You can use these newly acquired abilities to reach new areas on previous levels. Additionally, you can collect gold coins on your journey, by finding 200 you can exchange this at the start of a level with a vendor for an additional heart piece to add to the health bar. You can also obtain another heart piece by completing four small side quests for NPCs throughout the game that act as pretty basic fetch quests.
The controls are where the game begins to falter. Jumping in this game is unpleasant. On many occasions this feels like a platformer that requires a little too much precision to reach the next platform. It turned what looks like a pleasant platformer into something much more frustrating. Flat Kingdom works best when it allows you to take its time with the controls and figure out the shape you need to be to solve a puzzle.
When it tries to be like those irritating hardcore platformers it’s just not much fun. The movement also just feels slow. Using triangle form puts your character into more of a sprint but the levels often plod along at a bit of a slow pace. I felt that often I hit a minor wall where I got frustrated with the jumping or confused with which shape to defeat an enemy with, only to be sent back to a nearby checkpoint to try the process again. I guess I found the experience a touch boring.
Cut Out With Care
The graphics of Flat Kingdom are easily the most stand out feature. Each level is lovingly presented in a simple but appealing paper craft design. You’ll visit the typical locales, expect a castle area, a lava area, an ice area, a water area etc. Although they all present like nice little dioramas with some good little attention to detail with environments and enemies taking inspiration from various mythologies and fantasies like Norse and Greek.
Occasionally platforms will pop out in 3D, a nice feature that breathes some life into the typical 2D design. However, it doesn’t feel like it is utilized as well as it could be. The score didn’t pop as well as I was expecting either. I guess I was expecting something a little more fantasy inspired or cutesy, a bit like the Yoshi games. But the music felt just kind of mediocre with the only memorable score being the games main theme, which often fires off after a boss fight.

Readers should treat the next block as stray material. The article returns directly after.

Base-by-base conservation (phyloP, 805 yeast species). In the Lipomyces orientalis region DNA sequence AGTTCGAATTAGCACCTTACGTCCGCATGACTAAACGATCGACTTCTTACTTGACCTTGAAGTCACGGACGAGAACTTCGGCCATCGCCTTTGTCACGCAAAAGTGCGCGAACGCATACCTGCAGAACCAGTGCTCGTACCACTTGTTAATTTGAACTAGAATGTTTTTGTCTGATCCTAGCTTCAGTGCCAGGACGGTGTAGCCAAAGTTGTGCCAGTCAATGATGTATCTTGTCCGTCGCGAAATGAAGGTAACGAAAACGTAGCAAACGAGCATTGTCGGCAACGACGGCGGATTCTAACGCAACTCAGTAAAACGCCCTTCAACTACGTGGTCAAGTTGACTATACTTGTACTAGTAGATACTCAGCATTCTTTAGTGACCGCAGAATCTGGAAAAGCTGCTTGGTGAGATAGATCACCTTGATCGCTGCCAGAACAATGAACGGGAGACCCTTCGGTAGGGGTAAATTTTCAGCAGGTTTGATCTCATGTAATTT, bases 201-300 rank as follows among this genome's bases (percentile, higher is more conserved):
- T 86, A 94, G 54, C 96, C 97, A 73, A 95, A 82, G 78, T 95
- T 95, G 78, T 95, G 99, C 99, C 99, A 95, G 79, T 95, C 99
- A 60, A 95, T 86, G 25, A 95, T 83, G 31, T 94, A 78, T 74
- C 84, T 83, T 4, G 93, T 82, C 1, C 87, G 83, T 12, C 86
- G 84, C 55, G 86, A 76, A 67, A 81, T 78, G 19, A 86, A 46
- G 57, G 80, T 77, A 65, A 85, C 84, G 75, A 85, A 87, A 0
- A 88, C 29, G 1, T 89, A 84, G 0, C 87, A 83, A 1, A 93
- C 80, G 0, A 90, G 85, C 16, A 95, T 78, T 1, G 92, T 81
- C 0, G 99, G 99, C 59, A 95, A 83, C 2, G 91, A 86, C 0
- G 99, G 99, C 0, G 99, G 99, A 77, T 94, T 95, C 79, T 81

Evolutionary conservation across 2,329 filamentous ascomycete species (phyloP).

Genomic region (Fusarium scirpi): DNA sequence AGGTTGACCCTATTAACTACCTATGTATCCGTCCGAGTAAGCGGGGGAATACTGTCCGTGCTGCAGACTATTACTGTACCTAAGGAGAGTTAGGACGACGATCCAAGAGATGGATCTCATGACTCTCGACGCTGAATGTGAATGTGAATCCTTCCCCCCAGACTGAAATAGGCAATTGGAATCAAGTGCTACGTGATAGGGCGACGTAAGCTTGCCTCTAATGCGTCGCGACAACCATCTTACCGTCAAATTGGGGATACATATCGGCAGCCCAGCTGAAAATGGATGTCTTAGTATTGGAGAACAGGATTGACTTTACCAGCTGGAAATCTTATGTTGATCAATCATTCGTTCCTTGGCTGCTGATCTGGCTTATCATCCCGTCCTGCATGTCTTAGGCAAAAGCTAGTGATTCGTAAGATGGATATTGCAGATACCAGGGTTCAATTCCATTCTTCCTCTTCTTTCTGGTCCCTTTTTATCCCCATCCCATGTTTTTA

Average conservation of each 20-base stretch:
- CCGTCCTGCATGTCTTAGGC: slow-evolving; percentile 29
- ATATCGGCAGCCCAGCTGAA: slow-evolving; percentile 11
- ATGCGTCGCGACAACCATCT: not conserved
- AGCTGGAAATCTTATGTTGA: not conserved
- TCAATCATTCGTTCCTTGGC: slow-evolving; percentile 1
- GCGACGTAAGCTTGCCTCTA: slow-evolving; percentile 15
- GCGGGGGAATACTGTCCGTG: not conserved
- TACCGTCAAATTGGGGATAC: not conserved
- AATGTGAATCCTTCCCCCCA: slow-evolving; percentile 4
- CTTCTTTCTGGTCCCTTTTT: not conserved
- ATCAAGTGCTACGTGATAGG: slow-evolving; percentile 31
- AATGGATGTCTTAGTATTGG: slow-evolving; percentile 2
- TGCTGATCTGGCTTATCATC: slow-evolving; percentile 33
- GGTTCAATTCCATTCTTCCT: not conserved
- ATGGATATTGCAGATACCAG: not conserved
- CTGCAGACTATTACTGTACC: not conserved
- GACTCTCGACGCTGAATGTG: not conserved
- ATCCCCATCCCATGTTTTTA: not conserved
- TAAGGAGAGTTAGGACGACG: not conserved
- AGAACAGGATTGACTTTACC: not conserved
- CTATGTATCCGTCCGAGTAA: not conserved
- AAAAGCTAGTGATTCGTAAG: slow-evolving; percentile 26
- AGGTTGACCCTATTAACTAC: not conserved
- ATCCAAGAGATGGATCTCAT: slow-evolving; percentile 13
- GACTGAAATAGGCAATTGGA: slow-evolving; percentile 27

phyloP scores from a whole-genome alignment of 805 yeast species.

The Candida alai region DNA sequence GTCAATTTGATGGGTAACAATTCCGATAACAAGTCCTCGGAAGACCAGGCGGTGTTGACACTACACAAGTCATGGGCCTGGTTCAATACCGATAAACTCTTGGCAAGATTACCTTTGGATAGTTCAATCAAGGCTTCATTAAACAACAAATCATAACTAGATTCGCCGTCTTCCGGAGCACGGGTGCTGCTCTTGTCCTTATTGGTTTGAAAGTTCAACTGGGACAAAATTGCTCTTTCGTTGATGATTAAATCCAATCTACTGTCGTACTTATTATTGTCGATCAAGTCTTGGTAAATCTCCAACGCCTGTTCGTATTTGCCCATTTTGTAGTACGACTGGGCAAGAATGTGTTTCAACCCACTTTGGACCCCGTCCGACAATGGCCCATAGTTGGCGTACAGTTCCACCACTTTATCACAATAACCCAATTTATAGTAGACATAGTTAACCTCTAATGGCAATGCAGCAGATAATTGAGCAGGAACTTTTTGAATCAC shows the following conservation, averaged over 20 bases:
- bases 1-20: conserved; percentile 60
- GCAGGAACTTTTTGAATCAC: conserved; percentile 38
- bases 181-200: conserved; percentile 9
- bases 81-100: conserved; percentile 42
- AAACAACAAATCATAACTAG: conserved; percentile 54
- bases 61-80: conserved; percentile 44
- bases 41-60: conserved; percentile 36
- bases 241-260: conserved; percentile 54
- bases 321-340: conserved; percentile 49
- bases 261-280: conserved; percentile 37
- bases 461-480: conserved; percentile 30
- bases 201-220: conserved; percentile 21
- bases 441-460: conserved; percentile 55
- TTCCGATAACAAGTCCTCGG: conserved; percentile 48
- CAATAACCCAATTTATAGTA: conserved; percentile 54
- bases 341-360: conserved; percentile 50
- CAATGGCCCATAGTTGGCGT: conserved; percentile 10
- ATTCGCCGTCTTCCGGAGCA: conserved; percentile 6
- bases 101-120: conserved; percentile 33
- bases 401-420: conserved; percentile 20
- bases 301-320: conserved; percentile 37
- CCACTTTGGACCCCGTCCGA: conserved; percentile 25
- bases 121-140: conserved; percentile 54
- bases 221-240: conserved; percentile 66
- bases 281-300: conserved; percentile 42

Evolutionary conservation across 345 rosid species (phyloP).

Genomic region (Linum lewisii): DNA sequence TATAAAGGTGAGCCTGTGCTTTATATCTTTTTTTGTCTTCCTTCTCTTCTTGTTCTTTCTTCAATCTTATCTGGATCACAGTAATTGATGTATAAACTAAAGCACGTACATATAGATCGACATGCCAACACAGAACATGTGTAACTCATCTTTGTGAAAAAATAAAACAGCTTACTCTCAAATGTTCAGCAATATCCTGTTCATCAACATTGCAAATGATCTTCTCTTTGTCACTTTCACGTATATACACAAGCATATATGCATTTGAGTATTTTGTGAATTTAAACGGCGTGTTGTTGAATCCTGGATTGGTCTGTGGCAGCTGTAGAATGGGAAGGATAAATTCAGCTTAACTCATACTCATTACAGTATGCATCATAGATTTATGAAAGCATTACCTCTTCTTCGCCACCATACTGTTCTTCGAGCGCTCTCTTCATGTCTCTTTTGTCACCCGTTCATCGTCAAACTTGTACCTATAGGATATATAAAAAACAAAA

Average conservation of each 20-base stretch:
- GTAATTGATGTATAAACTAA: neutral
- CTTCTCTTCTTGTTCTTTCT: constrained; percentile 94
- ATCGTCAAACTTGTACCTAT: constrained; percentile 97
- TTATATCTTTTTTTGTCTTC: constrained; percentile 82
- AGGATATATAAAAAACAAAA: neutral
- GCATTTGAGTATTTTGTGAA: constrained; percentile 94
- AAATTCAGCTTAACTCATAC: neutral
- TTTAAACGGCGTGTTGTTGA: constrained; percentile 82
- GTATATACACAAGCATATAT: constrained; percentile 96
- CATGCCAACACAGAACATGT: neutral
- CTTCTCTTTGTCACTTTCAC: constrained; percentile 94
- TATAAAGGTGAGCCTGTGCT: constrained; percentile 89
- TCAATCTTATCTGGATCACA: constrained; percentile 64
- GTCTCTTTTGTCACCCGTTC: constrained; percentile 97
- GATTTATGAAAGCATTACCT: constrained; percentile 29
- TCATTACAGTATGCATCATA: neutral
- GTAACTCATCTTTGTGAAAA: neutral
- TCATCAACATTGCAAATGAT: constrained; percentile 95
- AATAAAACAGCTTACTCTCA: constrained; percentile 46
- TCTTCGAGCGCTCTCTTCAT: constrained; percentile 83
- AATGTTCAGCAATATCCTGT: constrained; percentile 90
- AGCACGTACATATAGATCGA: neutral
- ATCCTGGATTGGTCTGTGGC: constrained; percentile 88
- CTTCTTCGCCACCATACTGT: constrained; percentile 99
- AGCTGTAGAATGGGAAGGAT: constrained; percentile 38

Playing through the first time you’re probably looking at around the six hour mark though it felt quite long to me. After a quick run through the first five areas you do some tedious backtracking only to hunt for some hidden items. There were times when I wondered if it was worth pressing on but I guess I was pretty curious about whether my guess on where the plot would go was correct. And it kinda was.
I’d say the difficulty is fairly casual to moderate. The game does come with three difficulty settings to tailor this to your liking. There is a hidden ending that requires you to complete the game 100% which means finding all the gold coins. But I honestly didn’t feel compelled to go on that hunt. The game however, is suitable for all ages.
Conclusion – Paper Heart
Flat Kingdom scores a positive pass for me mostly thanks to its original take on game design and appealing paper craft graphics which I have always been a sucker for. But the experience is crumpled with frustrating jumping controls and a pace that just went a little too slow and formulaic for me. Everything works here with no notable glitches. If you are looking for a new original platformer it’s worth a look, but for me it’s just a few pages short of greatness.
Final Verdict: I Like It